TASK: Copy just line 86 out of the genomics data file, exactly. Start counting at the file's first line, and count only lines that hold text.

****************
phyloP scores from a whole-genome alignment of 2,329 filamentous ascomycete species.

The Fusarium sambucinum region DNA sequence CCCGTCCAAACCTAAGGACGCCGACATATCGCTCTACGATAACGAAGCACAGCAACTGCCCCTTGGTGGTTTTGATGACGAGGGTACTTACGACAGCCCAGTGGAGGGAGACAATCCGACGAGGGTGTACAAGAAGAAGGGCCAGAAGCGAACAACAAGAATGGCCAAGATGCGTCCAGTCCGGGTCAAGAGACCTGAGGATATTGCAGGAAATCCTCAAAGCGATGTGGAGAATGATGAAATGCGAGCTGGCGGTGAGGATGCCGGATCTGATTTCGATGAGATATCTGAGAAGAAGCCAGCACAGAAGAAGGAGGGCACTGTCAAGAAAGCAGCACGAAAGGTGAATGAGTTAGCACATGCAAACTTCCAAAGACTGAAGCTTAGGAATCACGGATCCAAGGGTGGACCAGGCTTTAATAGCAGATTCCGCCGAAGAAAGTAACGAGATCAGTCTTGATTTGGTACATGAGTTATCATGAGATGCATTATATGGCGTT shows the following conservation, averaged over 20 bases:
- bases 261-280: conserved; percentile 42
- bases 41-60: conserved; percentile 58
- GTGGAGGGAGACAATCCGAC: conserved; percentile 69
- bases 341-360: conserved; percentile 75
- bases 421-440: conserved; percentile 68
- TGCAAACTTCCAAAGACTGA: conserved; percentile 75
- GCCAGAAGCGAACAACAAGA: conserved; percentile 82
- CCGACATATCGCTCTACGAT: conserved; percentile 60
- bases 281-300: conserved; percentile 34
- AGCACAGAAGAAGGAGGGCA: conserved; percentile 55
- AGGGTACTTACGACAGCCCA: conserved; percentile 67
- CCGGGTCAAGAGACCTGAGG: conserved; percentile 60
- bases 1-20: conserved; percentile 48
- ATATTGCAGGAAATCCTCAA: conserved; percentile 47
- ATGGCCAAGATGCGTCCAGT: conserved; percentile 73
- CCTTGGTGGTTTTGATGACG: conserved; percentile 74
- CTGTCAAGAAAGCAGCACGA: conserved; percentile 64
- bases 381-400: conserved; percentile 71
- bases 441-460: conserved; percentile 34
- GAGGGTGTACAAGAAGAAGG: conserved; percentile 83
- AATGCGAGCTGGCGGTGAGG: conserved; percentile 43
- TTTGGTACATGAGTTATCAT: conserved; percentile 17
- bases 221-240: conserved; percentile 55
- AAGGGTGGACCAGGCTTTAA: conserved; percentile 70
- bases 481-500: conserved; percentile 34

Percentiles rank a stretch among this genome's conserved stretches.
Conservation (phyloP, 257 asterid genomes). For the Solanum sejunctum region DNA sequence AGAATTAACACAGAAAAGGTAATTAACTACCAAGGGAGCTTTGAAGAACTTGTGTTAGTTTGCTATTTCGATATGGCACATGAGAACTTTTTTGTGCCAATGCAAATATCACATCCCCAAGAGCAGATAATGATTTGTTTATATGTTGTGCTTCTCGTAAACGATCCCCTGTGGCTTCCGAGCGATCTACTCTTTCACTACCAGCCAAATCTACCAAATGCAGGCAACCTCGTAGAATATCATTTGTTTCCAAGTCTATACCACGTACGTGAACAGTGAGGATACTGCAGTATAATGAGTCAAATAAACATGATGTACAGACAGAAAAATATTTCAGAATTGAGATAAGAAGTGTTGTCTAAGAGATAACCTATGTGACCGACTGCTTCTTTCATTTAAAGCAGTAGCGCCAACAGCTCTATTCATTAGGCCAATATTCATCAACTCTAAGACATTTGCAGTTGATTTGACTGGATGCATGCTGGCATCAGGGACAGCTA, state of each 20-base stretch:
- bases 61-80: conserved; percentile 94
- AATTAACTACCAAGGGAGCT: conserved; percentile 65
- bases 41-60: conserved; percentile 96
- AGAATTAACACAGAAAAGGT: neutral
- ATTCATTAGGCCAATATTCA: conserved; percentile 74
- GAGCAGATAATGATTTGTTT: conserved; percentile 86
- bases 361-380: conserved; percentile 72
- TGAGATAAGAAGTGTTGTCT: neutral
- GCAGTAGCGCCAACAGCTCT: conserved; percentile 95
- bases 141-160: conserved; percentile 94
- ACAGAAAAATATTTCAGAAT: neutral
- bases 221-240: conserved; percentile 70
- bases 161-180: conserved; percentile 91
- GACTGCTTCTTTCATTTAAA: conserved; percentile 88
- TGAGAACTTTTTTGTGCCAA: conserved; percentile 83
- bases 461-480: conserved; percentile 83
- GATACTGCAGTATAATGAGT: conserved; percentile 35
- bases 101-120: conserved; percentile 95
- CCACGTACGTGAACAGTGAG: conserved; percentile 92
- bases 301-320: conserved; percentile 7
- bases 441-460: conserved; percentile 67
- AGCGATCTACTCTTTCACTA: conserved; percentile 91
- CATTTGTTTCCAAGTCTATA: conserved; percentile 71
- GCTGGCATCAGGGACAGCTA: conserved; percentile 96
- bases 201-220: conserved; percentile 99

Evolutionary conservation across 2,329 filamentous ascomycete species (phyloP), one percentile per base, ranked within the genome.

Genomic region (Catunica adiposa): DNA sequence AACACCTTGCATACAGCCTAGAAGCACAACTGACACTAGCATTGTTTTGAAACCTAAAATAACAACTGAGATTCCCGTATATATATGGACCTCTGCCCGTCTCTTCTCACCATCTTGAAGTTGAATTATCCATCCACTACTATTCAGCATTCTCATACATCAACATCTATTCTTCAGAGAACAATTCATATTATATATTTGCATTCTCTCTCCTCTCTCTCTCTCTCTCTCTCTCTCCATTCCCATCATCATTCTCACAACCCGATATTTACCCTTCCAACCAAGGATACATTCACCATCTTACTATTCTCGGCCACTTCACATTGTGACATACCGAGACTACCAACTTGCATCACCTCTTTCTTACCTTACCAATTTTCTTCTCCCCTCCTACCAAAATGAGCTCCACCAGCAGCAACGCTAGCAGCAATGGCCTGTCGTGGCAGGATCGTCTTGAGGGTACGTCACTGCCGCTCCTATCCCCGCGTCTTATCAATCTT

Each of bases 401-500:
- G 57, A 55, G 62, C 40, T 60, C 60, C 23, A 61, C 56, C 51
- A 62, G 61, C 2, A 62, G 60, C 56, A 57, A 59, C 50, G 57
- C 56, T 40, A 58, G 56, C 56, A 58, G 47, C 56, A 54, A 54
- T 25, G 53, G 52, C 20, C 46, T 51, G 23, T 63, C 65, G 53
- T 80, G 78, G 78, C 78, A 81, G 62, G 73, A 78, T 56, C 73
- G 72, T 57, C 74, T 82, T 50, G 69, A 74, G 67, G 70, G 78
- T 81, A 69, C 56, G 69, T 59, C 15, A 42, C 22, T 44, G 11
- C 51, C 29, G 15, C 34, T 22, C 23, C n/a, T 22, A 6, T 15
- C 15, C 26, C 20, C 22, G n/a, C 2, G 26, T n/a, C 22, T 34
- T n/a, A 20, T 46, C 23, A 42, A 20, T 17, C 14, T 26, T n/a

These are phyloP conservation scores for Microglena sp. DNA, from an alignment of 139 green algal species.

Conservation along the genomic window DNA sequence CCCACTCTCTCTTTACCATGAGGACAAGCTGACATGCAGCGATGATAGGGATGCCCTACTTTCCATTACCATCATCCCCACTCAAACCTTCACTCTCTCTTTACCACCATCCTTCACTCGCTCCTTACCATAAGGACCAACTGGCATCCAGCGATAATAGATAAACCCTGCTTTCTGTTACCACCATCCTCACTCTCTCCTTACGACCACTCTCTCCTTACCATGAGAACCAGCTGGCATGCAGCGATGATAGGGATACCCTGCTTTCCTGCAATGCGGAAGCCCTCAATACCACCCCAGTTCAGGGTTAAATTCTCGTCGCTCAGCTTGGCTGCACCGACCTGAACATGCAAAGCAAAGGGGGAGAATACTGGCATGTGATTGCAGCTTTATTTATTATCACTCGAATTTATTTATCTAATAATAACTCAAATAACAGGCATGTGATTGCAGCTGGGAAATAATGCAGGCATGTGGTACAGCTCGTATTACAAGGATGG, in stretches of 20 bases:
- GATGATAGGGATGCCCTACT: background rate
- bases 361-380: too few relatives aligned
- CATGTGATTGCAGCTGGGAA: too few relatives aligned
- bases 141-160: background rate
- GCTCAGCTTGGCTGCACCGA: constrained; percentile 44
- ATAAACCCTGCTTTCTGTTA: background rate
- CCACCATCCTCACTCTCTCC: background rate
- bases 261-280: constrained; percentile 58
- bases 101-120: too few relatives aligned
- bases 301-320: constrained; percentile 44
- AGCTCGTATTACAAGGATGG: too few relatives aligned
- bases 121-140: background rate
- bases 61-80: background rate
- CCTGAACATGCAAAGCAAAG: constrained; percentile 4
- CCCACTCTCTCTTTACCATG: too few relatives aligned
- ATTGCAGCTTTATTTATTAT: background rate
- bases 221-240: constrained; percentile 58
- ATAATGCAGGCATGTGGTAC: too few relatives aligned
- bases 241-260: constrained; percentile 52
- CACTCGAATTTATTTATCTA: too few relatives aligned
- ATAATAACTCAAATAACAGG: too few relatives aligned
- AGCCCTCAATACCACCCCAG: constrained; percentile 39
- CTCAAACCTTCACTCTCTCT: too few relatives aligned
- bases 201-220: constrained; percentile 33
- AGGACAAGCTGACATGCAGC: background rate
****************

- bases 221-240: constrained; percentile 58